Hope this helps This can't be done in Visual Studio setups - the only validation supplied is the serial number template, a masked edit control to verify the basics. This is because Visual Studio setups custom actions all run after the files are installed, and you cannot associate one with a button click to validate the serial number, or in fact anything in the UI. You might need to use another tool for your setup. VS setups are pretty simple but they don't have many features. Otherwise you could use another tool to build a merge module that you could add. Manually editing the MSI file is a possibility but you'd need to know a lot about the internals of MSI files.
Does that help .ini files are for configuration; they aren't "executed". Did you mean an .inf file? But .inf files are usually used as a simple substitute for a ful setup program, which you seem to have.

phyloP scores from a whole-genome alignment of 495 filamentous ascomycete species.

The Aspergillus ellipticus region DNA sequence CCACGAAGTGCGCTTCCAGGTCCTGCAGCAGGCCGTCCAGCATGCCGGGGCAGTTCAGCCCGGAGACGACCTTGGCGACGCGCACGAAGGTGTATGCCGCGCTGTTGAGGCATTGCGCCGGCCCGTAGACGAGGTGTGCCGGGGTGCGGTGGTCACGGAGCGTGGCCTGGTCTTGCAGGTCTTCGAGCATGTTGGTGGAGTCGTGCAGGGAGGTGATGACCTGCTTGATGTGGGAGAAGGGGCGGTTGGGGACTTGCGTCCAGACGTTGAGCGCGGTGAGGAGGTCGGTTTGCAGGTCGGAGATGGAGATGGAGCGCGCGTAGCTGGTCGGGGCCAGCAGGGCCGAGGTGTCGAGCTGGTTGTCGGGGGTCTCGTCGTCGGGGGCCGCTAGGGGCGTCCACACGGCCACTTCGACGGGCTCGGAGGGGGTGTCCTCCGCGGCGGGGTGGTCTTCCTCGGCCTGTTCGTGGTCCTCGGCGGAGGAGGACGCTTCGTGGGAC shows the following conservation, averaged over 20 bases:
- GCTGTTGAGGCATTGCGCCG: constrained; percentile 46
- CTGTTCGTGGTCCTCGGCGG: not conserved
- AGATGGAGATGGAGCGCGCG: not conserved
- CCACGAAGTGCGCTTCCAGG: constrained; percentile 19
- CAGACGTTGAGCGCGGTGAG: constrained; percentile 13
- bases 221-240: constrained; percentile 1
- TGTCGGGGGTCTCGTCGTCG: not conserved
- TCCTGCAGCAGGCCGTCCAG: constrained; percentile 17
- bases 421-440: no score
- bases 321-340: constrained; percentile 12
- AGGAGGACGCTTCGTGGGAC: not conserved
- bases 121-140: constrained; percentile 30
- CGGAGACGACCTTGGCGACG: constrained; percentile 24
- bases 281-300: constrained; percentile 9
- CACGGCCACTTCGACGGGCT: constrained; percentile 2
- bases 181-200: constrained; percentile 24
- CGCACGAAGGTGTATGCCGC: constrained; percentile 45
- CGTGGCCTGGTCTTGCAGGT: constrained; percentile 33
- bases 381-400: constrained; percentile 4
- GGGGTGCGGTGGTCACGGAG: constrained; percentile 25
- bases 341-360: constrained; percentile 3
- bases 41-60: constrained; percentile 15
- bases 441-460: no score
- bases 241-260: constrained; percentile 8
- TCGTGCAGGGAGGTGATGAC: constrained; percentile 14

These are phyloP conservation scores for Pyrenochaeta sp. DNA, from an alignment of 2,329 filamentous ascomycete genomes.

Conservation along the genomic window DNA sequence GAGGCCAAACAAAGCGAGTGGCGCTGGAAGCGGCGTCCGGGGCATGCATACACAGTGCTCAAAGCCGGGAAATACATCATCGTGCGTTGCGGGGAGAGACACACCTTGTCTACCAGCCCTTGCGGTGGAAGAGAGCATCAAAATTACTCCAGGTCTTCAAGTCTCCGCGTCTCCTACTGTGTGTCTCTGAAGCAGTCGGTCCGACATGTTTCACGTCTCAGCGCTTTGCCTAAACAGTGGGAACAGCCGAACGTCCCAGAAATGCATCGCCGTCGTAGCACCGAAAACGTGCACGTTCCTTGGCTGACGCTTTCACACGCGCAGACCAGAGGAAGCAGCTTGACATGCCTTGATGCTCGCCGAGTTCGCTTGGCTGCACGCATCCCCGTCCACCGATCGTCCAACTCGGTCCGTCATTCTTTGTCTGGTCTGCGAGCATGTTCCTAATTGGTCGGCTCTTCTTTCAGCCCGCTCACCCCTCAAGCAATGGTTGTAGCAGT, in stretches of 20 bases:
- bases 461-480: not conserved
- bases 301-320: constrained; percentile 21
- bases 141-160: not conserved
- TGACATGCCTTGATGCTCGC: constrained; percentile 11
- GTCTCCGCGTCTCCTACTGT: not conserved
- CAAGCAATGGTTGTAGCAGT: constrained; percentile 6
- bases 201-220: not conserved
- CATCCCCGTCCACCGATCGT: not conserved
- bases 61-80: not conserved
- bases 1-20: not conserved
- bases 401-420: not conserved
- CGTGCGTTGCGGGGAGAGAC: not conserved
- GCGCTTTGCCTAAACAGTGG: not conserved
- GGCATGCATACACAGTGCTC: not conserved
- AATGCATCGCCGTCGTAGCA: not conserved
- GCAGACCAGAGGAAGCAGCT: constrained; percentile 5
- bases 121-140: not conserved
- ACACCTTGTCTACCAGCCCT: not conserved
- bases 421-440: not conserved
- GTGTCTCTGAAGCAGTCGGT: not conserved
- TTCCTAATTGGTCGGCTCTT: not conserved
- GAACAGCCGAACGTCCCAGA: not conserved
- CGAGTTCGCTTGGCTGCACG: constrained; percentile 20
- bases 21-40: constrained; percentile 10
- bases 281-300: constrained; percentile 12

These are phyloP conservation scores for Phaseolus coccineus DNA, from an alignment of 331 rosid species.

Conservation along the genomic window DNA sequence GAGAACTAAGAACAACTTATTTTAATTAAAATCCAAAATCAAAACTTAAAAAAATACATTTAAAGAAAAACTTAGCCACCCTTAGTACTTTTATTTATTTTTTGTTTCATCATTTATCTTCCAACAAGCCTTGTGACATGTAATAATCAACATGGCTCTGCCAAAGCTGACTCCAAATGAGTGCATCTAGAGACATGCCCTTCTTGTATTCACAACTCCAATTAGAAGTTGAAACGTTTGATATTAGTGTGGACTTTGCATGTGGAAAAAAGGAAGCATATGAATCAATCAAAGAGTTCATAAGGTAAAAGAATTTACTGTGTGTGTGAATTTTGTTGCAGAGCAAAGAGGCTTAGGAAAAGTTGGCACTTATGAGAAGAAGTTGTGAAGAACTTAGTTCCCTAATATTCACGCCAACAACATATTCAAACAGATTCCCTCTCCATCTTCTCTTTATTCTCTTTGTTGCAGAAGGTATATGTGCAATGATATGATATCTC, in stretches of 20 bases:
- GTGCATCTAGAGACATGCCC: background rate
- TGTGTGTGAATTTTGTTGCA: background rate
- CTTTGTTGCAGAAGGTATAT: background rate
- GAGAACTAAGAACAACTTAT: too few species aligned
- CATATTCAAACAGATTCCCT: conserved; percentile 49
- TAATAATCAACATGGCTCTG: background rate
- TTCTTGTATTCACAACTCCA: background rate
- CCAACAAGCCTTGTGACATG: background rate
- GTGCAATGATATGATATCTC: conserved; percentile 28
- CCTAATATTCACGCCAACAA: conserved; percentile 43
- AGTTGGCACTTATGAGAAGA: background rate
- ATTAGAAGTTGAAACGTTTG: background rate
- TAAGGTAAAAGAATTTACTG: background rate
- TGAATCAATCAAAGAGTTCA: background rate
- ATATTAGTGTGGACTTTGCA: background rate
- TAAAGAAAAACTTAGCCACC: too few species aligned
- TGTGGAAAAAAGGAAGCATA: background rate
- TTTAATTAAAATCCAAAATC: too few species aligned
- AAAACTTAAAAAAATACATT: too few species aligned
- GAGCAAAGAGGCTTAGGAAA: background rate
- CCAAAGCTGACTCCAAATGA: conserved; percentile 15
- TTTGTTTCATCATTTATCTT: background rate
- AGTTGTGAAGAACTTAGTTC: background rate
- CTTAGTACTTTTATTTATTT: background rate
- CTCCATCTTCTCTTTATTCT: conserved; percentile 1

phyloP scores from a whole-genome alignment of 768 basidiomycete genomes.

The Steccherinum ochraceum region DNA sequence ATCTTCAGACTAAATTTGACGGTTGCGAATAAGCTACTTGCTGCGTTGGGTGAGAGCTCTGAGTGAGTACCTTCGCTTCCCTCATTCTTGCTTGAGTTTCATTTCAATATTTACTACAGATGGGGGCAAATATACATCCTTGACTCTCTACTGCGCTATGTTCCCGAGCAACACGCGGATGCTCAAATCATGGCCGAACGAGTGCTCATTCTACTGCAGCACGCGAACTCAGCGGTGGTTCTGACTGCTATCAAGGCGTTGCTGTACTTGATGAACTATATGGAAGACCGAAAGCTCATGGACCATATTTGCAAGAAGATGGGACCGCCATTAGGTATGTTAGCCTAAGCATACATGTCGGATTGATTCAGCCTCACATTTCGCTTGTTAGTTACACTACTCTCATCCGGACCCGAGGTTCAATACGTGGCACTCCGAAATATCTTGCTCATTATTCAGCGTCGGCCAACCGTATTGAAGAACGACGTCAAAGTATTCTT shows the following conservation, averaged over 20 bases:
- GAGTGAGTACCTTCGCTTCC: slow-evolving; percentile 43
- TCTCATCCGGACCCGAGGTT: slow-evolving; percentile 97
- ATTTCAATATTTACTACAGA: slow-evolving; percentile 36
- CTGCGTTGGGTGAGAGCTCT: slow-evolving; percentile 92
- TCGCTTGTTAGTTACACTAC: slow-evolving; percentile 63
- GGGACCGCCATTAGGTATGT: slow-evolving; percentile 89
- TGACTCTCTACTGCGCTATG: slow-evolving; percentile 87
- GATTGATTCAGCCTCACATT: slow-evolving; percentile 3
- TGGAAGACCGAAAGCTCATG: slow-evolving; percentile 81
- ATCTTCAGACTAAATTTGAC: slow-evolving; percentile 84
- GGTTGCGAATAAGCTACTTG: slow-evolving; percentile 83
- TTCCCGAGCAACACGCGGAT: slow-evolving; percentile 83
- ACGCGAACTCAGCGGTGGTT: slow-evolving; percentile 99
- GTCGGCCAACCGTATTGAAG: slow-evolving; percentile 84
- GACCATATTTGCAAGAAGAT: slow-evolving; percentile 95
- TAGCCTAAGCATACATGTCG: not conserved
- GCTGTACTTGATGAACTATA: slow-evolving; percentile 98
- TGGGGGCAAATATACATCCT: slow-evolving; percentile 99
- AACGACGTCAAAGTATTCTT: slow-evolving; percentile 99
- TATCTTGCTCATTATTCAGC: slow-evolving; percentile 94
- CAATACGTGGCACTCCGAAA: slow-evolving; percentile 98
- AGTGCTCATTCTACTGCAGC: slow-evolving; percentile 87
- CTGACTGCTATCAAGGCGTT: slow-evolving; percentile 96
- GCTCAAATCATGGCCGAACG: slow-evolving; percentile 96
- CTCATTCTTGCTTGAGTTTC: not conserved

Is there any point to the setup.exe file created by a setup project in Visual Studio?
To fix this issue Kristopher Johnson is correct about the older machines, but it also does something else. When you are setting up the installer you can set dependencies and locations to download those dependencies. The Setup.exe does those dependency checks and launches the other MSI files in to install them. This is most often used to make sure Windows has the correct version of .NET or the C++ runtime installed. If you do not have dependencies and you can guarantee .NET or the C++ runtime is installed then you do not need to distribute the setup.exe file.
Creating Exe/MSI for C# Windows Forms using Visual Studio 2017 Setup Project
will help you The only project with the Install option is the setup project. Other projects in the solution do not have install option just because there is a setup project as part of the solution. References in a non-setup project (such as a C# build) are not automatically included in a setup project. References used to build code are not necessarily things that need installing on the target system. The setup will try to help with dependencies, but it's unreliable, and only a guide. For example, your Application Folder view contains some files that are part of the .NET Framework, and you definitely don't install them because they are installed as part of the standard .NET framework install.